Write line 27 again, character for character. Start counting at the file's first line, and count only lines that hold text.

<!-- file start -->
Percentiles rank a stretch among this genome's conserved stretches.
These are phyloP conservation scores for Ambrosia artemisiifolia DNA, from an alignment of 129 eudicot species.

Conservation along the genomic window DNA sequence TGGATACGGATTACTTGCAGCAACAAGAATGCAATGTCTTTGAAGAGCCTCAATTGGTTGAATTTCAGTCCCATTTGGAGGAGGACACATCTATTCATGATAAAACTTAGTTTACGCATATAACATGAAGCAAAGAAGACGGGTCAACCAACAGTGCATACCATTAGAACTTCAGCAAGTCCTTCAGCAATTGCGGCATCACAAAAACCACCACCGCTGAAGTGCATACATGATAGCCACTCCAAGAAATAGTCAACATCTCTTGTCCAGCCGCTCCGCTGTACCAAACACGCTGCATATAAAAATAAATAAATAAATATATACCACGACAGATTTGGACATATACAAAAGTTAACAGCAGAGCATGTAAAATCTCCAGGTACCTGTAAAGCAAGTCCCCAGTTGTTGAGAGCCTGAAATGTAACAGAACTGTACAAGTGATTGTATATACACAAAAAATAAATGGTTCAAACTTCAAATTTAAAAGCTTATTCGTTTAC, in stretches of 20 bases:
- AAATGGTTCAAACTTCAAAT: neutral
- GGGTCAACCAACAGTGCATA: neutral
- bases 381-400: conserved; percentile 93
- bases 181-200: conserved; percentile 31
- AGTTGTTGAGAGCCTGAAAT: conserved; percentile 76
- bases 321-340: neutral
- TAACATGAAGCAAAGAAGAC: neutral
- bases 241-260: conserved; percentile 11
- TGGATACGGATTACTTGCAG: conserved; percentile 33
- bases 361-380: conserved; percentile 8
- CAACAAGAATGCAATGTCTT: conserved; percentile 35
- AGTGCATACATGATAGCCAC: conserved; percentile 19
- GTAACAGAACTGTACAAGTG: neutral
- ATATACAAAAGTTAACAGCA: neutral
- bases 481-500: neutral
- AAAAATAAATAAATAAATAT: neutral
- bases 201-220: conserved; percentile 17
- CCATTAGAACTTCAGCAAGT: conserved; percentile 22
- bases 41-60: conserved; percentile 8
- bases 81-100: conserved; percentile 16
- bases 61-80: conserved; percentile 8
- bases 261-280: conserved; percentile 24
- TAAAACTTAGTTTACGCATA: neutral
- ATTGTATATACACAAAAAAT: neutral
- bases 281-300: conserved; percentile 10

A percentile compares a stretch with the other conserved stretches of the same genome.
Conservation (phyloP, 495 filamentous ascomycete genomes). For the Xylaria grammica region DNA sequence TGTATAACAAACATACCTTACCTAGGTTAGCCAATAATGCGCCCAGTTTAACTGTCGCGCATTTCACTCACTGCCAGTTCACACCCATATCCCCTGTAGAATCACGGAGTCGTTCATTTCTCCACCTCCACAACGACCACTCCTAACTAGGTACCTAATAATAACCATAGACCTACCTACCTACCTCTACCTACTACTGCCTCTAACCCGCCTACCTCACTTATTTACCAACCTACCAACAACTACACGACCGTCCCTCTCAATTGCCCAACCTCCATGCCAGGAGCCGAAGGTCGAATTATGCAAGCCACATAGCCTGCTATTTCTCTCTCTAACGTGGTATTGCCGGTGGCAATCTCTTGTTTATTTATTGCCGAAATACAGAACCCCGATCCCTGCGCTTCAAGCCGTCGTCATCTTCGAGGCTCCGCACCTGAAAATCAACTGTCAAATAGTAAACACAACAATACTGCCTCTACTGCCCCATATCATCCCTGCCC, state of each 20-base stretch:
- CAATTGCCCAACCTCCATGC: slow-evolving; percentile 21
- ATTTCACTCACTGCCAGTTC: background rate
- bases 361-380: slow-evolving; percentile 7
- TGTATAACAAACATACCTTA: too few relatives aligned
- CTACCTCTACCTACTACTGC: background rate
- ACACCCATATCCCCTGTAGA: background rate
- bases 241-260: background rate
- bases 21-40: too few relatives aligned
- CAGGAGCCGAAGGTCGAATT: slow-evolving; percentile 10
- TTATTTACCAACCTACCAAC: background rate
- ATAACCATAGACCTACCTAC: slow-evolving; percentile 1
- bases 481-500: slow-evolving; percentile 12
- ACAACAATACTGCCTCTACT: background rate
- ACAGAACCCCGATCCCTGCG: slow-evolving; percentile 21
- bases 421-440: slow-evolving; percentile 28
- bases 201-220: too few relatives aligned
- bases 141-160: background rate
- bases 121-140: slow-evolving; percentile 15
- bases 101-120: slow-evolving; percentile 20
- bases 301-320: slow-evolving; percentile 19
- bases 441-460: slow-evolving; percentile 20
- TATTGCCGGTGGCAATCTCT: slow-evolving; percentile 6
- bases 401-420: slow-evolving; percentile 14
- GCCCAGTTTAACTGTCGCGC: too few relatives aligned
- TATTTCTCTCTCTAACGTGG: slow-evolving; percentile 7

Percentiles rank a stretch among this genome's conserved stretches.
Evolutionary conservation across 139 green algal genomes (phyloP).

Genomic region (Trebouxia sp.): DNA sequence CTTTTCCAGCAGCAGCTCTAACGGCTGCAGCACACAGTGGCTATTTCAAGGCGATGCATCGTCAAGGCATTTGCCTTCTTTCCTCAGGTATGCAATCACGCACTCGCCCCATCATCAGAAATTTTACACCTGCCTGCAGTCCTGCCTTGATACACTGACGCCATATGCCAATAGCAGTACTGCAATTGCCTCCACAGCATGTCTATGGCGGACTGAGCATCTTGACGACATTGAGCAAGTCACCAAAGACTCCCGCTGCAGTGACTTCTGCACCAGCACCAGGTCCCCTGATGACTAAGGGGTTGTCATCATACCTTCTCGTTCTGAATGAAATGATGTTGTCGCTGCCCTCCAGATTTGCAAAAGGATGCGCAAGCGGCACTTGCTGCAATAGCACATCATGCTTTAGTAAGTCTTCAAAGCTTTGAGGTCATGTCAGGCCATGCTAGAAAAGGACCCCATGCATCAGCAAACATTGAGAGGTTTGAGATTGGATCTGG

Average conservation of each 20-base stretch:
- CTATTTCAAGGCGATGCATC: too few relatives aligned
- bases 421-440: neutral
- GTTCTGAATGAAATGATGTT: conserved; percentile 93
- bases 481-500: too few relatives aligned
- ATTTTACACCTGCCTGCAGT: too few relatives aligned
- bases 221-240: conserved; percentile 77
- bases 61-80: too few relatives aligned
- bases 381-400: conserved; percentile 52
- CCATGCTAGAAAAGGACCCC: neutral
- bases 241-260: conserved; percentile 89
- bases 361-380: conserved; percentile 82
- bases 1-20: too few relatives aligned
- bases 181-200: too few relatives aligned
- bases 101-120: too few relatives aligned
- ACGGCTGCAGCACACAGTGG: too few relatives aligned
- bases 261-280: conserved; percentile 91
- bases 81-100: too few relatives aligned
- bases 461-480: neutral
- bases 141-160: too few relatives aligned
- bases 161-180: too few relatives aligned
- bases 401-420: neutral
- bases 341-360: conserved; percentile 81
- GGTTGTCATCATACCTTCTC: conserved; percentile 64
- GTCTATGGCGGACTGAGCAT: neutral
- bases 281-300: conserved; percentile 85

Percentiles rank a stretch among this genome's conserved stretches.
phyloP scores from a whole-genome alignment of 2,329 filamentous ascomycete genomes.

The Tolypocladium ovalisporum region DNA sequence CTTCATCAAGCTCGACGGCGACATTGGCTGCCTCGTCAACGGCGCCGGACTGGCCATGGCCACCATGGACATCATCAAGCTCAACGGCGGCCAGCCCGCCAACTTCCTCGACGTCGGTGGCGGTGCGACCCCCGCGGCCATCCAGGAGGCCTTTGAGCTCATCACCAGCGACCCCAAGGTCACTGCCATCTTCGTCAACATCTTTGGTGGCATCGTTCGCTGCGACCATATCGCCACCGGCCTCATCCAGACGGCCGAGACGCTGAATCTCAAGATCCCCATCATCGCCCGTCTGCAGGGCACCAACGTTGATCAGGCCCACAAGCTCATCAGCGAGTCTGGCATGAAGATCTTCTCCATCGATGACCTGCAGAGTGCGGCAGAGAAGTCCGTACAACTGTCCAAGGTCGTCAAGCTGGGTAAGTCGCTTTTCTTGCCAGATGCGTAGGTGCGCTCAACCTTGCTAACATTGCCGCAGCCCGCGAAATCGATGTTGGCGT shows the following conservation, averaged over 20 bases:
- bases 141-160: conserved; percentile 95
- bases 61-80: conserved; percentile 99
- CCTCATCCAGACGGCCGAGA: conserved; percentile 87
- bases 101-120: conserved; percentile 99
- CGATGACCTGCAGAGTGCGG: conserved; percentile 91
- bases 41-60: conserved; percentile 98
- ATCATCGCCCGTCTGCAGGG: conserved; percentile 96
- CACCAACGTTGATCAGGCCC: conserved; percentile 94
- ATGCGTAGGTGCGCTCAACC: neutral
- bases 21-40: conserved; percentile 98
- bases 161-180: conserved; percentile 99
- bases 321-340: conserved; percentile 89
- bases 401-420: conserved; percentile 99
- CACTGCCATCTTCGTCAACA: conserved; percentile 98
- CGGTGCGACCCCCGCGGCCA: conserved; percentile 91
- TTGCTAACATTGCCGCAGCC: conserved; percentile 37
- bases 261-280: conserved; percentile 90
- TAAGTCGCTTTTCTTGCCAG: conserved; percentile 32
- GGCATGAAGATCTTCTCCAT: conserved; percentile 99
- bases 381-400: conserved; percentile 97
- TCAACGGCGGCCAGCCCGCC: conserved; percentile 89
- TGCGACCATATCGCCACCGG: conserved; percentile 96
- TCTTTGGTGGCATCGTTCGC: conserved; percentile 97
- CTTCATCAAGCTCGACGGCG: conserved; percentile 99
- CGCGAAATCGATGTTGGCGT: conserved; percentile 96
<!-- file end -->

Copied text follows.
- ATTGTATATACACAAAAAAT: neutral